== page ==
CALL AND WRITE NOW!

Office of the Premier

Room 307, Legislature Building

10800 – 97th Avenue

Edmonton, Alberta

T5K 2B6

Phone: (780) 427 2251

Fax: (780) 427 1349

fortsaskatchewan.vegreville@assembly.ab.ca

Look up your MLA

http://alberta.ca/home/mla_contacts.cfm

http://www.assembly.ab.ca/net/index.aspx?p=mla_home

A sample letter is found at the end of this guide.

2. Write Letters to the Editor for your Local Paper

This is one of the easiest things you can do. If you see an article or hear a report that you want to speak out on, then do it! Did you know that the letters page is the most-read section of the newspaper? The press wants to hear your voice and so do the thousands of readers that go through a paper every day. Remember, while you can write to just your local paper, you can also submit your letters to bigger papers like the Edmonton Journal and the Calgary Herald, as well as national papers like the Globe and Mail and the National Post.

What is a Letter to the Editor?

· Letters to the editor (LTEs) most often discuss a recent event/issue covered by a publication, radio station, or TV program.

· They are your chance to “sound off” to your community about issues in the news. They are widely read—so make them an important part of your media strategy.

Hints:

· It is much easier to publish a letter to the editor than it is to place an op-ed.

· Your letter has the best chance of being published if it is a reaction to a story in the paper. Respond as quickly as you can.

· Keep it short and concise—150-200 words. The paper will take the liberty to shorten your letter to suit its format; the more it has to cut, the less control you have of what gets printed.

· Lead with your most important information.

· Focus on one main point and make a compelling case.

· Write in short paragraphs, with no more than three sentences per paragraph.

· Don’t write too often. Once every three months is about as often as you should write

· Put your full name, address and phone number at the top of the page and sign the letter at the bottom. You must include a phone number for verification purposes.

· Follow up to see if the letter was received.

Sample Letter to your MLA:

Re: Bill 19 “Land Assembly Project Area Act”


Dear XXXXXXX;


As a landowner and agricultural producer in Alberta I am deeply concerned with the direction this government is taking with Bill 19. In many ways I feel that this government is taking rural Albertans for granted in light of the fact that they play a key role in the provincial economy.


Bill 19 undermines any rights which landowners had left under current legislation which already placed immense barriers for landowners to get a fair outcome. Power line projects, pipeline projects, and other major infrastructure projects may be designated for quick implementation under this act, but I am also concerned that this sort of legislation will lead to further erosion of rights for ordinary Albertans in other areas.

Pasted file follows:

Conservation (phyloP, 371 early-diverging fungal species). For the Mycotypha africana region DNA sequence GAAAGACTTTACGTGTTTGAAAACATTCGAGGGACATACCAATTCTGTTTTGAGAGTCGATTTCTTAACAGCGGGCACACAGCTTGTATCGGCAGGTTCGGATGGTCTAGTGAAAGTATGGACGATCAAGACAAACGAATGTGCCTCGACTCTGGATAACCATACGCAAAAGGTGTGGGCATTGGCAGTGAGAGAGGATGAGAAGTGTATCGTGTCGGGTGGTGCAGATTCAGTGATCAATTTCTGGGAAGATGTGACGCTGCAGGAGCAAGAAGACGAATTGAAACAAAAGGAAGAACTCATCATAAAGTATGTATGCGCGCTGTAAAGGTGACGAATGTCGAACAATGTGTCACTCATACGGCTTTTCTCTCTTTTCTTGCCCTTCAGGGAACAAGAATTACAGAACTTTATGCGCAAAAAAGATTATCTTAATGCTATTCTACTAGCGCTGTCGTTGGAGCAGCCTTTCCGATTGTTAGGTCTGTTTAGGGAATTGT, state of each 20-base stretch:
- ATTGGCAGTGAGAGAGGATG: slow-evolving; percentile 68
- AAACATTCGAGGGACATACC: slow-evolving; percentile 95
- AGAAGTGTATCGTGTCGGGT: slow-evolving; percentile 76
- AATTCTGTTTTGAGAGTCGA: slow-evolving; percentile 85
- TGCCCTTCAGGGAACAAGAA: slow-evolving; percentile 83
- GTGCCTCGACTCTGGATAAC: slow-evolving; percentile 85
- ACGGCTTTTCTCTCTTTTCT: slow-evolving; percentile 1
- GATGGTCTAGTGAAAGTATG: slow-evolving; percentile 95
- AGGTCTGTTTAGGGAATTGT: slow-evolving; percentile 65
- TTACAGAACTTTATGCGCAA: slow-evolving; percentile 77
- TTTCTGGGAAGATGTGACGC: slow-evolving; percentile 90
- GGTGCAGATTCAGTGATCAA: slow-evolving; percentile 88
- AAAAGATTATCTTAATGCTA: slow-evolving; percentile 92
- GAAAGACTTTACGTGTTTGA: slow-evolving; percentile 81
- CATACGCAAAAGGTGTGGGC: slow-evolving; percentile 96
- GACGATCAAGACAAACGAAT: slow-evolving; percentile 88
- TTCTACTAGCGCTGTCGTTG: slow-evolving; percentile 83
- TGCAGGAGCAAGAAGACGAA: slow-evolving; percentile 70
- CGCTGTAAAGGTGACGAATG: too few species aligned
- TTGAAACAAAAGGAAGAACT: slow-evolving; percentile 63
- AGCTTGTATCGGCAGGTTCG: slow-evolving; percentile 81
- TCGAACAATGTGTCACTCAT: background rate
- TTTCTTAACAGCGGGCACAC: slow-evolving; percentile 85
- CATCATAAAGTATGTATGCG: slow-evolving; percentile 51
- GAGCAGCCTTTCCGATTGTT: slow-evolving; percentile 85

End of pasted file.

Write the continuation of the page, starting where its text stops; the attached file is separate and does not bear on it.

Under a democratic government “Fair Compensation” is not something that is dictated to landowners. A democratic government does not send people to jail because they are holding up a project while they are defending their rights, and they don’t expropriate people from their property until a fair agreement has been reached.


I was very disappointed by the comments from Premier Ed Stelmach in response to questions in the legislature and I find it quite alarming that a premier would be telling Albertans that he wants to work with them for a fair process while at the same time using a back door approach by introducing a Bill that actually denies them the right to a fair process.


Bill 19 “Land Assembly Project Area Act” must not be allowed to pass in the legislature.


Bill 19 is not right for Albertans and it is not right for Alberta.


Sincerely,


XXXXXXXXXXX


Published in: on March 13, 2009 at 10:47 pm  Comments (1)  

A Voice for Concerned Albertans.

Welcome to killbill19.Wordpress.com. This website is intended to provide concerned Albertans with a voice in fighting a draconian and undemocratic legislative bill that will further erode the rights and freedoms of all Albertans.  Your participation and your input is highly valued.

The introduction of Bill 19, on March 2, 2009, in the Alberta Legislature has to be one of the most draconian attempts to streamline the expropriation process of private property known to a democratic society. If Bill 19 is passed in its current form, any cabinet Minister of the Alberta Legislature can design and plan a project, apply as the applicant for approval of the project, adjudicate the approval process of their own project; and enforce their own decision.

What constitutes a project? Section 2(d) of the Act states that a project is defined as anything they so determine.

Bill 19 makes it legal for any Cabinet Minister to take away anyone’s business home, land or private property for pretty much any reason they so desire. The Bill streamlines the expropriation process by removing certain due-process-of-law rights, guaranteed under the Expropriations Act. Section 13, of Bill 19, eliminates the applicability of the Expropriation Act, just in case anyone wants to use or invoke any provision under the Expropriations Act.